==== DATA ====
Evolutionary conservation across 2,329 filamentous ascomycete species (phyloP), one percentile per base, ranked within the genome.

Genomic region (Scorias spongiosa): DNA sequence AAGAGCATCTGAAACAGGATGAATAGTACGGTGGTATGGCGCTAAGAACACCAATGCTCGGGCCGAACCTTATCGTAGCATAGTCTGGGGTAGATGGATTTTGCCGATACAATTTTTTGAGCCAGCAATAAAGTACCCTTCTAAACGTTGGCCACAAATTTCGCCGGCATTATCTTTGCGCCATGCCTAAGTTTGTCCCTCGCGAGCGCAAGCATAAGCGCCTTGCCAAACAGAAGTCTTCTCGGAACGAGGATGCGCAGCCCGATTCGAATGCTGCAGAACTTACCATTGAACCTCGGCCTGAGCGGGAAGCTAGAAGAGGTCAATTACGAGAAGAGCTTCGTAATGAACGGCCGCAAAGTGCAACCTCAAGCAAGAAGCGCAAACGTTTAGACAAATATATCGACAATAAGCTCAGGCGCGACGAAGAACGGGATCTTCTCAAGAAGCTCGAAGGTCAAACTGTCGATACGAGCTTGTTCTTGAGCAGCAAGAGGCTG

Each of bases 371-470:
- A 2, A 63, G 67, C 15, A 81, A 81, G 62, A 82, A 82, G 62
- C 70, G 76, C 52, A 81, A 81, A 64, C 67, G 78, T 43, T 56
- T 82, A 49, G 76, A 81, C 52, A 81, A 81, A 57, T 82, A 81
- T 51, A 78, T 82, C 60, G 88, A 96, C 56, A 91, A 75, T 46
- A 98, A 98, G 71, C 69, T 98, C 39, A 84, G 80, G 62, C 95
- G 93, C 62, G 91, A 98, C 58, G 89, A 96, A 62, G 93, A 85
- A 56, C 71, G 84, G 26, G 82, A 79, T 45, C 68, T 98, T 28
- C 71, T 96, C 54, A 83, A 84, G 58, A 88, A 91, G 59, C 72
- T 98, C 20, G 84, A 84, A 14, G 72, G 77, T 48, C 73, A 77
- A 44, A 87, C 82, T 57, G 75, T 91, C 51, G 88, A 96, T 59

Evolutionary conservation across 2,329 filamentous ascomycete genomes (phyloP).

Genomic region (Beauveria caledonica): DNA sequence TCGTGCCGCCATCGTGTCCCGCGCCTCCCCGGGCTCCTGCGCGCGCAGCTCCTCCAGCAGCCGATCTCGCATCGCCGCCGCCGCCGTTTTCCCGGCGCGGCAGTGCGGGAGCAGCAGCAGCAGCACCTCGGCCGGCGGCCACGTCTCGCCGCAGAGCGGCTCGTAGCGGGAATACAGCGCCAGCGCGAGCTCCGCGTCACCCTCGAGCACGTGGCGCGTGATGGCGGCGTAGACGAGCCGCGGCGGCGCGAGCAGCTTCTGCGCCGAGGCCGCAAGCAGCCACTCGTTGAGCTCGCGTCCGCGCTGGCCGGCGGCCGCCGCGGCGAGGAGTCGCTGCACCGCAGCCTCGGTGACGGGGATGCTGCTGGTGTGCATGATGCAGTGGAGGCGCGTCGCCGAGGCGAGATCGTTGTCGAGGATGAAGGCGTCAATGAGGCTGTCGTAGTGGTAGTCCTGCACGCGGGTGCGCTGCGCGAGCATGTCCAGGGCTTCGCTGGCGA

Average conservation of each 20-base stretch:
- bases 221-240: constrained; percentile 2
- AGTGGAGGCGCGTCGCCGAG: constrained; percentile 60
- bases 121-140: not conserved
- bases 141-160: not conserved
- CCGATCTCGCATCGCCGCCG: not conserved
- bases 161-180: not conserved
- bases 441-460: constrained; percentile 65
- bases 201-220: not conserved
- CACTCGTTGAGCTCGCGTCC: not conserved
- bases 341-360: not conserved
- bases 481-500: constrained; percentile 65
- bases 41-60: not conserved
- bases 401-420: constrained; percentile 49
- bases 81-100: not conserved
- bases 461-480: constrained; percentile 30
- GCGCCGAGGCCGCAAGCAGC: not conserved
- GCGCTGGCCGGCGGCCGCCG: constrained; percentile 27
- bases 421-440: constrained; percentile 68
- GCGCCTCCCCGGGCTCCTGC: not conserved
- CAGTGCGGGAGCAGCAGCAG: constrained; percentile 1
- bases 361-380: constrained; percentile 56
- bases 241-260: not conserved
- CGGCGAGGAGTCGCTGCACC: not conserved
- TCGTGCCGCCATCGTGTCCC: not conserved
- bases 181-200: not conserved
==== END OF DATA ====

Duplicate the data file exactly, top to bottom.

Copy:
Evolutionary conservation across 2,329 filamentous ascomycete species (phyloP), one percentile per base, ranked within the genome.

Genomic region (Scorias spongiosa): DNA sequence AAGAGCATCTGAAACAGGATGAATAGTACGGTGGTATGGCGCTAAGAACACCAATGCTCGGGCCGAACCTTATCGTAGCATAGTCTGGGGTAGATGGATTTTGCCGATACAATTTTTTGAGCCAGCAATAAAGTACCCTTCTAAACGTTGGCCACAAATTTCGCCGGCATTATCTTTGCGCCATGCCTAAGTTTGTCCCTCGCGAGCGCAAGCATAAGCGCCTTGCCAAACAGAAGTCTTCTCGGAACGAGGATGCGCAGCCCGATTCGAATGCTGCAGAACTTACCATTGAACCTCGGCCTGAGCGGGAAGCTAGAAGAGGTCAATTACGAGAAGAGCTTCGTAATGAACGGCCGCAAAGTGCAACCTCAAGCAAGAAGCGCAAACGTTTAGACAAATATATCGACAATAAGCTCAGGCGCGACGAAGAACGGGATCTTCTCAAGAAGCTCGAAGGTCAAACTGTCGATACGAGCTTGTTCTTGAGCAGCAAGAGGCTG

Each of bases 371-470:
- A 2, A 63, G 67, C 15, A 81, A 81, G 62, A 82, A 82, G 62
- C 70, G 76, C 52, A 81, A 81, A 64, C 67, G 78, T 43, T 56
- T 82, A 49, G 76, A 81, C 52, A 81, A 81, A 57, T 82, A 81
- T 51, A 78, T 82, C 60, G 88, A 96, C 56, A 91, A 75, T 46
- A 98, A 98, G 71, C 69, T 98, C 39, A 84, G 80, G 62, C 95
- G 93, C 62, G 91, A 98, C 58, G 89, A 96, A 62, G 93, A 85
- A 56, C 71, G 84, G 26, G 82, A 79, T 45, C 68, T 98, T 28
- C 71, T 96, C 54, A 83, A 84, G 58, A 88, A 91, G 59, C 72
- T 98, C 20, G 84, A 84, A 14, G 72, G 77, T 48, C 73, A 77
- A 44, A 87, C 82, T 57, G 75, T 91, C 51, G 88, A 96, T 59

Evolutionary conservation across 2,329 filamentous ascomycete genomes (phyloP).

Genomic region (Beauveria caledonica): DNA sequence TCGTGCCGCCATCGTGTCCCGCGCCTCCCCGGGCTCCTGCGCGCGCAGCTCCTCCAGCAGCCGATCTCGCATCGCCGCCGCCGCCGTTTTCCCGGCGCGGCAGTGCGGGAGCAGCAGCAGCAGCACCTCGGCCGGCGGCCACGTCTCGCCGCAGAGCGGCTCGTAGCGGGAATACAGCGCCAGCGCGAGCTCCGCGTCACCCTCGAGCACGTGGCGCGTGATGGCGGCGTAGACGAGCCGCGGCGGCGCGAGCAGCTTCTGCGCCGAGGCCGCAAGCAGCCACTCGTTGAGCTCGCGTCCGCGCTGGCCGGCGGCCGCCGCGGCGAGGAGTCGCTGCACCGCAGCCTCGGTGACGGGGATGCTGCTGGTGTGCATGATGCAGTGGAGGCGCGTCGCCGAGGCGAGATCGTTGTCGAGGATGAAGGCGTCAATGAGGCTGTCGTAGTGGTAGTCCTGCACGCGGGTGCGCTGCGCGAGCATGTCCAGGGCTTCGCTGGCGA

Average conservation of each 20-base stretch:
- bases 221-240: constrained; percentile 2
- AGTGGAGGCGCGTCGCCGAG: constrained; percentile 60
- bases 121-140: not conserved
- bases 141-160: not conserved
- CCGATCTCGCATCGCCGCCG: not conserved
- bases 161-180: not conserved
- bases 441-460: constrained; percentile 65
- bases 201-220: not conserved
- CACTCGTTGAGCTCGCGTCC: not conserved
- bases 341-360: not conserved
- bases 481-500: constrained; percentile 65
- bases 41-60: not conserved
- bases 401-420: constrained; percentile 49
- bases 81-100: not conserved
- bases 461-480: constrained; percentile 30
- GCGCCGAGGCCGCAAGCAGC: not conserved
- GCGCTGGCCGGCGGCCGCCG: constrained; percentile 27
- bases 421-440: constrained; percentile 68
- GCGCCTCCCCGGGCTCCTGC: not conserved
- CAGTGCGGGAGCAGCAGCAG: constrained; percentile 1
- bases 361-380: constrained; percentile 56
- bases 241-260: not conserved
- CGGCGAGGAGTCGCTGCACC: not conserved
- TCGTGCCGCCATCGTGTCCC: not conserved
- bases 181-200: not conserved